Written by Preet Banerjee
Monday, September 23rd, 2019
"Diversification is giving up a chance for making a killing in exchange for never getting killed."
That phrase was something I heard from a colleague early on in my career back when I was a financial advisor. It was so long ago that I don't recall who the colleague was anymore, but the message is timeless.
Don't Put All Your Eggs in One Basket
If you've worked at a company (or are self-employed), you know the risk of having the majority of your revenue coming from only one client. It can be a cash cow when things are good, but if you lose that client, you're in big trouble.
That's why many businesses strive to build out a portfolio of clients or revenue sources. If, and when, one of those revenue sources dries up, the business can still continue on while looking for a replacement. With only one client, it might be game over.
For sports fans in major markets, having multiple sports franchises to cheer for is a perfect example of how diversification works. The Toronto Blue Jays and Toronto Raptors have won league championships, which brought ticker tape parades to the city that's now been waiting over half a century since their hockey team hoisted the Stanley Cup.
Diversification in Your Portfolio
One of the most prudent ways to build a portfolio is to diversify. If you took all your savings and bought a single cryptocurrency in the last few years, you might have either made out like a bandit or lost almost everything. You could have made a killing, but you could also have gotten killed. The same principle holds true for putting all your money into a single stock.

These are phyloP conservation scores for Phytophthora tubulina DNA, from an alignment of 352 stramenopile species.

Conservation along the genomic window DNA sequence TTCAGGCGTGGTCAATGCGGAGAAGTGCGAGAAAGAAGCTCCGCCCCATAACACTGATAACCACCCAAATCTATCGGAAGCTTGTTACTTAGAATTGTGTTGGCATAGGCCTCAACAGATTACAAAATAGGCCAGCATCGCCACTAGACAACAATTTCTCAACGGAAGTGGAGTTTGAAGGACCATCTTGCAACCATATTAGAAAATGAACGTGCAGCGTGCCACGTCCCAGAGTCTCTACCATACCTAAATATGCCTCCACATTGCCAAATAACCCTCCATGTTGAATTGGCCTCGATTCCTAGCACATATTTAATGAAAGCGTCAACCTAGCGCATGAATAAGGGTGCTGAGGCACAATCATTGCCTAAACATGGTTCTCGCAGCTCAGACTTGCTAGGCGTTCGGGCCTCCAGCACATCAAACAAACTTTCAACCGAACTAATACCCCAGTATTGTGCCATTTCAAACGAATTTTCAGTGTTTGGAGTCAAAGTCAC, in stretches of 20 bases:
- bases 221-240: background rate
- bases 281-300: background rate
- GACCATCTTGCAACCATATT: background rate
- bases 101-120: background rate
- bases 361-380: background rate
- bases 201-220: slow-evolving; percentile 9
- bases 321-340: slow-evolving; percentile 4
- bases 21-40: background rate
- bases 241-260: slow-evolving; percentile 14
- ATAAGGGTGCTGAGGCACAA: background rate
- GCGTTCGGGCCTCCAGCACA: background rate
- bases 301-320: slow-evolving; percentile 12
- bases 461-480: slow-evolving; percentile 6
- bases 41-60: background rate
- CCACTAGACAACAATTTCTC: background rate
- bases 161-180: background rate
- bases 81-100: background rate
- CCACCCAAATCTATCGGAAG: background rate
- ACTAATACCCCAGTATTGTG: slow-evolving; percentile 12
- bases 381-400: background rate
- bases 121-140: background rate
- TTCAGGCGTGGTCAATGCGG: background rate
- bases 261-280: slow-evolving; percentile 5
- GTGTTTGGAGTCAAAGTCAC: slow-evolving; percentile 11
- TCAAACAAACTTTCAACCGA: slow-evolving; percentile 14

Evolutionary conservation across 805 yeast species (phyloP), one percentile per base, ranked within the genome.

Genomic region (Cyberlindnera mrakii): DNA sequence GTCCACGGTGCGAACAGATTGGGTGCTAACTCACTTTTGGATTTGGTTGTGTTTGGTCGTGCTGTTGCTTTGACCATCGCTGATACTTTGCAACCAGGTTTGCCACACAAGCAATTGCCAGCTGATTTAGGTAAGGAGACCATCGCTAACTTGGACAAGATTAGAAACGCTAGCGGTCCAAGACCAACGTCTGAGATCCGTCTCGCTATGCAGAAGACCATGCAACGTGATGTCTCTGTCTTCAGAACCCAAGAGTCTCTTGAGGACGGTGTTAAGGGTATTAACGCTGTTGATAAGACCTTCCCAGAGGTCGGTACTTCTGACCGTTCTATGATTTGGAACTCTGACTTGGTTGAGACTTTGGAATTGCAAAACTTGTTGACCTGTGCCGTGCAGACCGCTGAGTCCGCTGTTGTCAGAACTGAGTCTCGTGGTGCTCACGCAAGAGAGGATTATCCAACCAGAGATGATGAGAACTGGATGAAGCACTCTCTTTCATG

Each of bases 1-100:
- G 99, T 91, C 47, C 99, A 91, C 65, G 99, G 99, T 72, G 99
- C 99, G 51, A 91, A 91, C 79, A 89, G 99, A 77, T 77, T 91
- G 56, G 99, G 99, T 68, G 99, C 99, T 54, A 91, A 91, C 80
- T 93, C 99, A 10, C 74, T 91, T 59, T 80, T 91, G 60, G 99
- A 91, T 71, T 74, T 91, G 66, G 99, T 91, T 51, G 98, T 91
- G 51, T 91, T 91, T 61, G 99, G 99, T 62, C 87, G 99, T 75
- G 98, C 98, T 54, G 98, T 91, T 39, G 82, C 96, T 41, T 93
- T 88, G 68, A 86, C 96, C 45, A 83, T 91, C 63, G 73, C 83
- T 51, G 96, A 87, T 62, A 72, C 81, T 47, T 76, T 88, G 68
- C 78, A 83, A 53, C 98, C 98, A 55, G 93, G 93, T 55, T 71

Most investors are quite happy with giving up the chance of making a killing over a short period of time in exchange for never getting killed. And they achieve this by diversifying their portfolios.
Instead of holding just one Canadian stock, you might hold hundreds of Canadian stocks. And instead of only holding Canadian stocks, you might also hold stocks from 30 different countries around the world. And instead of only holding stocks, you might also hold fixed income assets.
A well-diversified portfolio like this is easily put together with a single investment fund for people who don't want to spend the time assembling a portfolio from scratch themselves.
Take the Guesswork Out of Investing
One year, Canadian stocks might be the top performing part of your portfolio. Maybe next year it's emerging markets' stocks. And then perhaps the year after that, most stocks have a bad year and the normally pedestrian fixed income category ends up being your best performer.
Instead of trying to time the markets to guess which single asset class will be next year's top dog, with the risk of it also being the one with the most fleas, holding a well diversified portfolio with all the asset classes is the equivalent of "never getting killed."